Implementing International Humanitarian Law: From the AD Hoc Tribunals to a Permanent International Criminal Court

By Yusuf Aksar | Go to book overview
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1

The Establishment of the ICTY and the ICTR

Introduction

As is well known, in 1945 and 1946 after the Second World War, the International Military Tribunal at Nuremberg (the Nuremberg Tribunal) and the International Military Tribunal for the Far East (the Tokyo Tribunal) were established by the Allied Powers to prosecute German and Japanese war criminals. 1 In 1993 and 1994 for the first time since the Nuremberg and Tokyo trials, the international community created two further international criminal tribunals to try individuals charged with violations of international humanitarian law. The first is the ICTY which was established by UN Security Council Resolution 827 of May 1993 2 'to prosecute persons responsible for serious violations of international

1. The United Kingdom, France, the United States and the Soviet Union were the Allied Powers in the Second World War. See Agreement for the Prosecution and Punishment of Major War Criminals of the European Axis, 8 August 1945 (hereinafter the London Agreement), 59 Stat. 1544, 82 UNTS 279 that includes the Charter of the Nuremberg Tribunal and the basic principles of the trial. However, the Tokyo Tribunal was not established by conclusion of a treaty. See Special Proclamation by the Supreme Commander for the Allied Powers, Establishment of an International Tribunal for the Far East, 19 January 1946, TIAS No. 1589.4 Bevans 20; In international law, there are a number of works considering the Nuremberg and Tokyo Tribunals. Some of them can be indicated as follows: Conot, R., Justice at Nuremberg (New York: Harper and Row, 1983); Taylor, T., The Anatomy of the Nuremberg Trials (New York: Knopf, 1992); Brackman, A., The Other Nuremberg: The Untold Story of the Tokyo War Crimes Trials (Morrow, 1987); Wright, Q., 'The Law of the Nuremberg Trial' (1947) 41 AJIL, p. 38; Wright, Q., 'Legal Positivism and the Nuremberg Judgement' (1948) 42 AJIL, p. 405; Schick, F.B., 'The Nuremberg Trial and the International Law of the Future' (1947) 41 AJIL, p. 770; Kuhn, A.K., 'International Criminal Jurisdiction' (1947) 41 AJIL, p. 430; Finch, G.A., 'The Nuremberg Trial and International Law' (1947J) 41 AJIL, p. 20; Ehard, H., 'The Nuremberg Trial Against the Major War Criminals and International Law' (1949) 43 AJIL, p. 223; Clark, R.S., 'Nuremberg and Tokyo in Contemporary Perspective', in T.L.H. McCormack and G.J. Simpson (eds.), The Law of War Crimes National and International Approaches (The Hague, London, Boston: Kluwer Law International, 1997), p. 171; Chancy, K.R., 'Pitfalls and Imperatives: Applying the Lessons of Nuremberg to the Yugoslav War Crimes Trials' (1995), 14 Dick. J. Int.'l L, p. 57.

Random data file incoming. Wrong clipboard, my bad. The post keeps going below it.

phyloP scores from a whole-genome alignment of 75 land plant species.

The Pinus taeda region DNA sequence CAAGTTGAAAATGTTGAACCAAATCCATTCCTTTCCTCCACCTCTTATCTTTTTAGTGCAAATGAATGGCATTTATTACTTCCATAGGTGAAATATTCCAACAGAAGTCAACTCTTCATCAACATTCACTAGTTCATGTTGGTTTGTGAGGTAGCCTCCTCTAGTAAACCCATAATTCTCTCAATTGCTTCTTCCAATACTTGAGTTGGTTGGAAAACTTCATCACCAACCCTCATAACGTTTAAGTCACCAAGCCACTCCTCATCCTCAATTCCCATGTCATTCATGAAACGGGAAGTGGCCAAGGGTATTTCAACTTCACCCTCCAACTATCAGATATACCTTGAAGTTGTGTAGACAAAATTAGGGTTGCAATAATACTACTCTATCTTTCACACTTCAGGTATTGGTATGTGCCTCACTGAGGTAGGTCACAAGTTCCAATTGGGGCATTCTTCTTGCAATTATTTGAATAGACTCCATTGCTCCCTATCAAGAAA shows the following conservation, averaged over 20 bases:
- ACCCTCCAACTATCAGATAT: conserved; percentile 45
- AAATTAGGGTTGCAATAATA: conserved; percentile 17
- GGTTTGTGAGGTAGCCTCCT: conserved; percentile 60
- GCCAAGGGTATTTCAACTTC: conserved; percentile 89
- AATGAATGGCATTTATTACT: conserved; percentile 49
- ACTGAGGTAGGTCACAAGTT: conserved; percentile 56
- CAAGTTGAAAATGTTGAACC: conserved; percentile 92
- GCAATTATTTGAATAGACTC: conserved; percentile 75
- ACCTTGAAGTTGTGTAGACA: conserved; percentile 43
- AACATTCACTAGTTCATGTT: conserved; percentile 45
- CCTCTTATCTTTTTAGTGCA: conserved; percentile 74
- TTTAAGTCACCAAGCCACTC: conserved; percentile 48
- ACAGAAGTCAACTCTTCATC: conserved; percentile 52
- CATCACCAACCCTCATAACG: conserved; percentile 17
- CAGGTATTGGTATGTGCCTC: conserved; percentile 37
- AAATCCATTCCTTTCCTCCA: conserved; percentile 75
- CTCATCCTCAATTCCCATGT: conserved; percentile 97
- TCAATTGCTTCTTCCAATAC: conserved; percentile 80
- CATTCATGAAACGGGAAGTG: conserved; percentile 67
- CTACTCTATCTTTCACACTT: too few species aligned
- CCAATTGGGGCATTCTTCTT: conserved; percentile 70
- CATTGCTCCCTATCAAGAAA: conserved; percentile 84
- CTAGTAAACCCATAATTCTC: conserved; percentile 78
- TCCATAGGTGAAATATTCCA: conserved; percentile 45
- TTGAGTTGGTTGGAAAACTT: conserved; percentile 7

2. Adopted unanimously by the Security Council at its 3217 meeting, on 25 May 1993. SC Res. 827, UNSCOR, 48th Year, 1993 SC Res. & Dec. At 29, UN Doc. S/INF/49 (1993).

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